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We sell different types of products and services to both investment professionals and individual investors. These products and services are usually sold through license agreements or subscriptions. Our investment management business generates asset-based fees, which are calculated as a percentage of assets under management. We also sell both admissions and sponsorship packages for our investment conferences and advertising on our websites and newsletters.
Fidelity Funds Are Renowned For Their Managers’ Stock
Fidelity celebrates good stock picking. The firm holds a contest every year for its portfolio managers: They get 60 seconds to pitch one idea, and the best pitch wins a dinner for four. The best performer after 12 months also wins dinner.
Maybe that’s why many of the best Fidelity funds stand up so well in our annual review of the most widely held 401 funds.
Here, we zero in on Fidelity products that rank among the 100 most popular funds held in 401 plans, and rate the actively managed funds Buy, Hold or Sell. A total of 22 Fidelity funds made the list, but seven are index funds, which we don’t examine closely because the decision to buy shares in one generally hinges on whether you seek exposure to a certain part of the market.
Actively managed funds are different, however. That’s why we look at the seven actively managed Fidelity funds in the top-100 401 list. We also review seven Fidelity Freedom target-date funds as a group as they all rank among the most popular 401 funds. And we took a look at Fidelity Freedom Index 2030 it has landed on the top-100 roster for the first time, and while it’s index-based, active decisions are made on asset allocation.
Let’s look at some of the best Fidelity funds for your 401 plan. We’ll determine which ones stand up to scrutiny, and which ones, if any, you should avoid.
- Rank among the top 401 funds: #59
- Best for: Investors who want an all-in-one, stock-and-bond portfolio
How We Approach Editorial Content
Maintaining independence and editorial freedom is essential to our mission of empowering investor success. We provide a platform for our authors to report on investments fairly, accurately, and from the investors point of view. We also respect individual opinionsthey represent the unvarnished thinking of our people and exacting analysis of our research processes. Our authors can publish views that we may or may not agree with, but they show their work, distinguish facts from opinions, and make sure their analysis is clear and in no way misleading or deceptive.
To further protect the integrity of our editorial content, we keep a strict separation between our sales teams and authors to remove any pressure or influence on our analyses and research.
Read our editorial policy to learn more about our process.
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Transparency Is Our Policy Learn How It Impacts Everything We Do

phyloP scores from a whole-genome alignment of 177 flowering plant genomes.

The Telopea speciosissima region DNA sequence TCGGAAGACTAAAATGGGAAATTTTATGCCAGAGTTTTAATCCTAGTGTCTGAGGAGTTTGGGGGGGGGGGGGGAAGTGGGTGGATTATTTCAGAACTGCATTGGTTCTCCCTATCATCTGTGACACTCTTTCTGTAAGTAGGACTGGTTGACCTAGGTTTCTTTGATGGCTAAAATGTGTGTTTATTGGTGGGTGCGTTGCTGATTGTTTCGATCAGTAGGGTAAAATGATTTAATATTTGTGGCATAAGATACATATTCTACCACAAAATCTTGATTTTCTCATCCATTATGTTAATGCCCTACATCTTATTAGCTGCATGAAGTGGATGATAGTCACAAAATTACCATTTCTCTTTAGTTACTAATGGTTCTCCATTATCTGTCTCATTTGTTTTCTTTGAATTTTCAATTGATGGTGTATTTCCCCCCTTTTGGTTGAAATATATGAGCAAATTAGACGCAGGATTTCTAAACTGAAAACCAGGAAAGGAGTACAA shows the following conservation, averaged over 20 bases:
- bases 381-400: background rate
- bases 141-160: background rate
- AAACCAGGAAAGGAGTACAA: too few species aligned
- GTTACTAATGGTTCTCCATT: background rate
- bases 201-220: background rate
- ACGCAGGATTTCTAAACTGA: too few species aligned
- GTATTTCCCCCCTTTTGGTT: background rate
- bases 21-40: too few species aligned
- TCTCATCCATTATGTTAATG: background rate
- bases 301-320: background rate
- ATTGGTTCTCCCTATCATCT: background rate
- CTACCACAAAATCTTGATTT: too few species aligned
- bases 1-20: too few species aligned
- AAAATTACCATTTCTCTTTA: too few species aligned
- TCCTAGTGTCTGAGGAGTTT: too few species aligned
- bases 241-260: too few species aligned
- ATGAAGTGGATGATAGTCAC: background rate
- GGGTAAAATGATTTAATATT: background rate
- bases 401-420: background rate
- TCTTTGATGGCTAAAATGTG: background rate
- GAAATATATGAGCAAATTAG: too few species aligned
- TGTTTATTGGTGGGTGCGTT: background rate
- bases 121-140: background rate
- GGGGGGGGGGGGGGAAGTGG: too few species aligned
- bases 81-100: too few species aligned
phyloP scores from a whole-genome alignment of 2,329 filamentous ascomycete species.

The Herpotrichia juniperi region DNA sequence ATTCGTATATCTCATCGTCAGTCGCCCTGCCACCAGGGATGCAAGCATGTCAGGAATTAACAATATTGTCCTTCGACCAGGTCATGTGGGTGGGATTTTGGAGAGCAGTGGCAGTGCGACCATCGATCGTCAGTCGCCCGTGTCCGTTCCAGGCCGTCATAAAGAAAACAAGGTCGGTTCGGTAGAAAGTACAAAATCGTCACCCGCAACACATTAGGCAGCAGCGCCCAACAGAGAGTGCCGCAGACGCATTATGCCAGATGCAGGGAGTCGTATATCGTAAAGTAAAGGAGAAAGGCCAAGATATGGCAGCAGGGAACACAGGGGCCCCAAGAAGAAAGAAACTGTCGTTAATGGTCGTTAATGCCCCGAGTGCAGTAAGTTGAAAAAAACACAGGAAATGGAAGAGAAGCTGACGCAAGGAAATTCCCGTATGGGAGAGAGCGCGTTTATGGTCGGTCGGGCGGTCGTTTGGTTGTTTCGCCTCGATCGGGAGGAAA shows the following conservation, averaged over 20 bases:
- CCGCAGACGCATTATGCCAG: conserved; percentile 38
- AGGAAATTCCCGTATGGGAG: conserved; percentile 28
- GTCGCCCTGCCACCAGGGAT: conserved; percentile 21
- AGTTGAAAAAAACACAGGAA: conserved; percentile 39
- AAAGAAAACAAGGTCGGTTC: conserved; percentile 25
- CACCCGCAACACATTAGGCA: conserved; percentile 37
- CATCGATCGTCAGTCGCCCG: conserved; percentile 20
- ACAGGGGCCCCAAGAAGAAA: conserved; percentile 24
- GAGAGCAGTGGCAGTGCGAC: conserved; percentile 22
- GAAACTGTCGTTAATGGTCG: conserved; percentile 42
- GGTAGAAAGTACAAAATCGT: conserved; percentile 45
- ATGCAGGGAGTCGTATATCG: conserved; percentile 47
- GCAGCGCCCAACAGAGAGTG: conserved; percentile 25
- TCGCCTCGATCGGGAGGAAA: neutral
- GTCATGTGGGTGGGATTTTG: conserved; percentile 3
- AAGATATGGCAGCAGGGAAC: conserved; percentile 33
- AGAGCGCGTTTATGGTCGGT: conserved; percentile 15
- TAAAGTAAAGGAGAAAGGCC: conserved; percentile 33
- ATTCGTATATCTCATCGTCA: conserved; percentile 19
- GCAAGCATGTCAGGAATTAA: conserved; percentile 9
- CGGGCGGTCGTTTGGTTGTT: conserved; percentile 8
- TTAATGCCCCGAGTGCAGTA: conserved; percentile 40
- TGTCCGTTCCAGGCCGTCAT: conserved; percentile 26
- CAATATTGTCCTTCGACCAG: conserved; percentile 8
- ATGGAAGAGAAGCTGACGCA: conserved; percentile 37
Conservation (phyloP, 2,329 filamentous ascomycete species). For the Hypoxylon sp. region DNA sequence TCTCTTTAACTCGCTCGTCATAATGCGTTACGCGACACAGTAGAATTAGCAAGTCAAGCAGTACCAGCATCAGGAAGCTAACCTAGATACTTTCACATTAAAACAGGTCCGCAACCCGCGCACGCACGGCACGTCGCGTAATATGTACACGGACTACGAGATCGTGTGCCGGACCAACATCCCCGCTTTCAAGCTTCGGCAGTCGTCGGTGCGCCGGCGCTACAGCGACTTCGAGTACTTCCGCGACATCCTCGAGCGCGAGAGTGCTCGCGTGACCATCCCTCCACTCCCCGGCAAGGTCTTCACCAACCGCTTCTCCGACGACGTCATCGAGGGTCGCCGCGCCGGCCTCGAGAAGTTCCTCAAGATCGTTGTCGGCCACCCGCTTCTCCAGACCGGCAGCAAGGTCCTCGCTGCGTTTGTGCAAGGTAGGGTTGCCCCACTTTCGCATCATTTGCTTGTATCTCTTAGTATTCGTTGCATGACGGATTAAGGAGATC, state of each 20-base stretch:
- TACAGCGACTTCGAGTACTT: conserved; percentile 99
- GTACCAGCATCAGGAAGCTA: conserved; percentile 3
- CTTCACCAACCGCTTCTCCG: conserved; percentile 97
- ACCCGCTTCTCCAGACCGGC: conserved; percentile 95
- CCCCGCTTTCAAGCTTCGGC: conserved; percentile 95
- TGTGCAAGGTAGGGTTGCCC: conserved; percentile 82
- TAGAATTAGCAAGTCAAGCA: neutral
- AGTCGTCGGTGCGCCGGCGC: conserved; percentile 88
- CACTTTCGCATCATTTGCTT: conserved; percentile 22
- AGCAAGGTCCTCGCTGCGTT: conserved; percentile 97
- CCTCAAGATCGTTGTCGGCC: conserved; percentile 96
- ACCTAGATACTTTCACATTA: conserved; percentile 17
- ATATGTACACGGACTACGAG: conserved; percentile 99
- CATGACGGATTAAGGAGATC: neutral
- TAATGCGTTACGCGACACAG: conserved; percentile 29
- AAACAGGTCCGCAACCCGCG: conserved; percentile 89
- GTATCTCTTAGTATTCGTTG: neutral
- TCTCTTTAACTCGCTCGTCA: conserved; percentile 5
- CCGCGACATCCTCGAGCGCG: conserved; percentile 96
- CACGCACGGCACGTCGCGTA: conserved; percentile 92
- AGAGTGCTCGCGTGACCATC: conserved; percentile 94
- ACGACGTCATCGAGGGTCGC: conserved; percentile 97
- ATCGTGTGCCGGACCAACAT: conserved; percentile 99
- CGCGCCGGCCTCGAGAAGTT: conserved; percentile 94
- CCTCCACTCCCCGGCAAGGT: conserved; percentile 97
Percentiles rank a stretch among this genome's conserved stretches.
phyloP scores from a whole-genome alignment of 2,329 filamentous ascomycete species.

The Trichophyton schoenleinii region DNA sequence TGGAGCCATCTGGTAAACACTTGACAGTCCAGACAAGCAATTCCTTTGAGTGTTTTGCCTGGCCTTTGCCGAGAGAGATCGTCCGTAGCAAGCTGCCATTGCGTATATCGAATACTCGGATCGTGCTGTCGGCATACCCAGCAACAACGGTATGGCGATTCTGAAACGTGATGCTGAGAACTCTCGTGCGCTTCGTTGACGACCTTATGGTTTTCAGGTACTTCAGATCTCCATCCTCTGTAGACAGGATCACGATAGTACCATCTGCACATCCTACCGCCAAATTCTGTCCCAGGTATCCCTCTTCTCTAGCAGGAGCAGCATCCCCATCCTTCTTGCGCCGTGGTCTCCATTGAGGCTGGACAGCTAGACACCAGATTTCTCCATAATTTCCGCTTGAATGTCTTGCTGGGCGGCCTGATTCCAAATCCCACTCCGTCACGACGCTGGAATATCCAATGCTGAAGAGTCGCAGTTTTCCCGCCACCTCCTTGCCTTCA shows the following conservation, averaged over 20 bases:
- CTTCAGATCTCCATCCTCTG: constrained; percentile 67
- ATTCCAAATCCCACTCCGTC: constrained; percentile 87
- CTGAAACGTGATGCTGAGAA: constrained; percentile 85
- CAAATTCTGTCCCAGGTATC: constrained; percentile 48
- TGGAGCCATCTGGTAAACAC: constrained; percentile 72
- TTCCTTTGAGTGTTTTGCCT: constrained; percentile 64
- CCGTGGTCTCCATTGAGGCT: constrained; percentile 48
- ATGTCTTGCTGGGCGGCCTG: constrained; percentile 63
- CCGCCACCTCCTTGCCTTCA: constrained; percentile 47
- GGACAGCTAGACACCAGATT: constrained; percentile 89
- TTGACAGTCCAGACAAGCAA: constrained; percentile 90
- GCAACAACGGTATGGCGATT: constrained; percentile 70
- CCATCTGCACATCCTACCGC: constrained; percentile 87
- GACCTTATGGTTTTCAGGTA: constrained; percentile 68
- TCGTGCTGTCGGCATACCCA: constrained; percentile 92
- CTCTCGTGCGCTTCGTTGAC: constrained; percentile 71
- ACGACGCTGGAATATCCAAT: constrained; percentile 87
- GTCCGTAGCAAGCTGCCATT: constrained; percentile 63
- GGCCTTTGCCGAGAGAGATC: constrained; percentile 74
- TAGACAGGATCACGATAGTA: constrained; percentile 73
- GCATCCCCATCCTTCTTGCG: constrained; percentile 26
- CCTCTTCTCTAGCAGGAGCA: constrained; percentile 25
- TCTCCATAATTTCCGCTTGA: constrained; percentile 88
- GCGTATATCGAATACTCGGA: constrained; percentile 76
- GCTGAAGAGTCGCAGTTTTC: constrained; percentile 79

Transparency is how we protect the integrity of our work and keep empowering investors to achieve their goals and dreams. And we have unwavering standards for how we keep that integrity intact, from our research and data to our policies on content and your personal data.
Wed like to share more about how we work and what drives our day-to-day business.
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How we use your information depends on the product and service that you use and your relationship with us. We may use it to:
- Verify your identity, personalize the content you receive, or create and administer your account.
- Provide specific products and services to you, such as portfolio management or data aggregation.
- Develop and improve features of our offerings.
To learn more about how we handle and protect your data, visit our privacy center.
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How Target Date Funds Work
Financial services firms manage families of target date funds, with individual versions for each year, past and future. Investors choose a fund that targets their anticipated year of retirement, and they may continue holding it until long after the target year has passed.
With target date funds, the term glide path describes how a funds asset allocation changes over time. All of the funds on this list utilize a through glide path, where the managers continue to adjust the balance of stock and bond funds after the designated target year. For some funds, the asset allocation changes end about five to seven years after the target date. For others, the changes continue for several decades.
For each target date fund in our evaluation, we focused on the 2060 version, suitable for someone looking to retire in about 40 years. In addition, we also evaluated the 2020 version, and some earlier versions, for insight on how the fund familys portfolio evolves as you enter retirement.